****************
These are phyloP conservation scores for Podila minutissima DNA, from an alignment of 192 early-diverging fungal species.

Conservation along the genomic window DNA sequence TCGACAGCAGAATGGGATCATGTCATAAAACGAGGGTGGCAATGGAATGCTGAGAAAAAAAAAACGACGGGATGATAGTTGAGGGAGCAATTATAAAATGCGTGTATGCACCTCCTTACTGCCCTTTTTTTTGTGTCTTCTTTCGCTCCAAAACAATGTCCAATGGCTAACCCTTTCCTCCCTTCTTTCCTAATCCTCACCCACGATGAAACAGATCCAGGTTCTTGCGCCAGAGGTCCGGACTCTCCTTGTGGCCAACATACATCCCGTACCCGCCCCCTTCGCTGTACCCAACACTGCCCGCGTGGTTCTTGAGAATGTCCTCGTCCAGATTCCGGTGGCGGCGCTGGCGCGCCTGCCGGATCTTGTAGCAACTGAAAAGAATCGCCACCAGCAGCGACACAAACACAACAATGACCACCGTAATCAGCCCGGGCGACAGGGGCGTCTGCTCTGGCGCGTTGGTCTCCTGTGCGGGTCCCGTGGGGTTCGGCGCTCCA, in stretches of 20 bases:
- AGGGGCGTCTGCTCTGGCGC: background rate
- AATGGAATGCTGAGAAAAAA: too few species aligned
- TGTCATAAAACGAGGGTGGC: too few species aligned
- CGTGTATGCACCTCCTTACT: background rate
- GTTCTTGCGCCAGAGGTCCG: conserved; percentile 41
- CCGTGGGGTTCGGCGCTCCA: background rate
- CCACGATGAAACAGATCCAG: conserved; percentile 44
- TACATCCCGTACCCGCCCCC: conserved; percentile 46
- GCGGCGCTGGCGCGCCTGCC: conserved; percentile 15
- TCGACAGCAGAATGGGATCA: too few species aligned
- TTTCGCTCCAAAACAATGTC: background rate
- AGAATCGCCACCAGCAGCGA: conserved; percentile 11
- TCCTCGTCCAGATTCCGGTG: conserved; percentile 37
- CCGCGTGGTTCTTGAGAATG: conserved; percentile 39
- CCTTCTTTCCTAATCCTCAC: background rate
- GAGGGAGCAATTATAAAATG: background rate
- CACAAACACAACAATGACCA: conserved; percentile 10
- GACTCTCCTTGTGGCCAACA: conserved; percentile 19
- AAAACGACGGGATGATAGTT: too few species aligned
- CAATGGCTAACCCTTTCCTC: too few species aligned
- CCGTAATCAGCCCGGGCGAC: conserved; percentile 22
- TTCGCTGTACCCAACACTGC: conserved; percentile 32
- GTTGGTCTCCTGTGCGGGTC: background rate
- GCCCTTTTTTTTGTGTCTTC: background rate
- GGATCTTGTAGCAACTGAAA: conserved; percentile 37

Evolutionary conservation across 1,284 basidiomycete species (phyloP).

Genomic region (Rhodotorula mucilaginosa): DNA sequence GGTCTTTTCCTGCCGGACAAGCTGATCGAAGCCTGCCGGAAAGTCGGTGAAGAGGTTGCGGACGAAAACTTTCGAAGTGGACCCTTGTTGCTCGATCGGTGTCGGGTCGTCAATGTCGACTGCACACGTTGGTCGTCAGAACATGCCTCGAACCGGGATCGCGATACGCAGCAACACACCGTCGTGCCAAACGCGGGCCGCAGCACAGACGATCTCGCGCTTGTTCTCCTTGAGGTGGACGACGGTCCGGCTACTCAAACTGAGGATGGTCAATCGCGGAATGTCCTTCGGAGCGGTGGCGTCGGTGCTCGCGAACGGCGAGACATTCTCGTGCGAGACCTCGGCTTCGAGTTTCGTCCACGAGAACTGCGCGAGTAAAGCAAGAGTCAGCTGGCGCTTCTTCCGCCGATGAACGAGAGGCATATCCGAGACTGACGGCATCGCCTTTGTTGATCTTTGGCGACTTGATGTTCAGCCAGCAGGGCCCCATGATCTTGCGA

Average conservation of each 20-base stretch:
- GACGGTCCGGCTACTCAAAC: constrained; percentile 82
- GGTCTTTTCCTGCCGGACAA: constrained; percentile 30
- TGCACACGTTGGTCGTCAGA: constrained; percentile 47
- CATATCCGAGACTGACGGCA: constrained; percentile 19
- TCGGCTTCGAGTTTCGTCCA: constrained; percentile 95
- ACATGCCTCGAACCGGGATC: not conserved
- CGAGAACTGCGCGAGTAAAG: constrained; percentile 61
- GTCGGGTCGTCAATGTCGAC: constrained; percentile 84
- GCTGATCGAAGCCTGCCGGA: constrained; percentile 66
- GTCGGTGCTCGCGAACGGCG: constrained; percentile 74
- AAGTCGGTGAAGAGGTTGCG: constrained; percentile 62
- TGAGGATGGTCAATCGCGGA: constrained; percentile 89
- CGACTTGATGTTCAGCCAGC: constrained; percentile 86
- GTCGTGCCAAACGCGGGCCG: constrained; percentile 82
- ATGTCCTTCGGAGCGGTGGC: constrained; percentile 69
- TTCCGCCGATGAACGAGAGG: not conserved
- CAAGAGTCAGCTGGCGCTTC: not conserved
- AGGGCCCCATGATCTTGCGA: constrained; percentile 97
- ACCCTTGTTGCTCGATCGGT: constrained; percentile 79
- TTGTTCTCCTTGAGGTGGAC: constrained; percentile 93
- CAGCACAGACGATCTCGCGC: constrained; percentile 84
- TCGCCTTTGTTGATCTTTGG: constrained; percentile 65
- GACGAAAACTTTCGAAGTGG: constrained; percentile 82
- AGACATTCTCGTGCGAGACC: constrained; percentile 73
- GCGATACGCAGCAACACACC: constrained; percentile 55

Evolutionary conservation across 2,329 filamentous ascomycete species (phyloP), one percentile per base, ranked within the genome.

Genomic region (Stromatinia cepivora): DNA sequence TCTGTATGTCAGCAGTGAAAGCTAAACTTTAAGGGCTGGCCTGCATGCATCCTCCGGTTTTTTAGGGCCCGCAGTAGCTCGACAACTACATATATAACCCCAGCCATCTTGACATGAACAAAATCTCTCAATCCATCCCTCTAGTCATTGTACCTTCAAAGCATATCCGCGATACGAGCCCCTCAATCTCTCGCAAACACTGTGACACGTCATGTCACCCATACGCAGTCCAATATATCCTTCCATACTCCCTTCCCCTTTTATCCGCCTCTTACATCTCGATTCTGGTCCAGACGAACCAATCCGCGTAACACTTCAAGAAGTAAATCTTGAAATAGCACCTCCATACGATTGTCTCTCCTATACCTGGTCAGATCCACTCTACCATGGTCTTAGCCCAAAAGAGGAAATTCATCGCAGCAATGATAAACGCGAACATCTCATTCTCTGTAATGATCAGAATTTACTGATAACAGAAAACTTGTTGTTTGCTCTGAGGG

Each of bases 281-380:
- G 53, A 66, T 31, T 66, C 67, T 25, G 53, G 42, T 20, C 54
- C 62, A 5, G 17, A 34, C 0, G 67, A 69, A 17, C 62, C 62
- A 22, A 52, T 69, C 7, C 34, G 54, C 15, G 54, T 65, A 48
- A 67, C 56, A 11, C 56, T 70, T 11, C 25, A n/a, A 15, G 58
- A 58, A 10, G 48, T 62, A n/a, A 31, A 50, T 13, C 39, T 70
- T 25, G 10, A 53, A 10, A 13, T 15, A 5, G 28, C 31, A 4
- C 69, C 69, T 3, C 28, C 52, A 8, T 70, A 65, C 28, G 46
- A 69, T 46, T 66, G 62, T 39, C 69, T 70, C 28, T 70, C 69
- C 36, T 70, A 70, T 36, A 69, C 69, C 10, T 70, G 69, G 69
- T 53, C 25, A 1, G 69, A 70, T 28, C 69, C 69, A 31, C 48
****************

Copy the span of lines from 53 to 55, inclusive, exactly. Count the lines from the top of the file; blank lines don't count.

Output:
- GACGAAAACTTTCGAAGTGG: constrained; percentile 82
- AGACATTCTCGTGCGAGACC: constrained; percentile 73
- GCGATACGCAGCAACACACC: constrained; percentile 55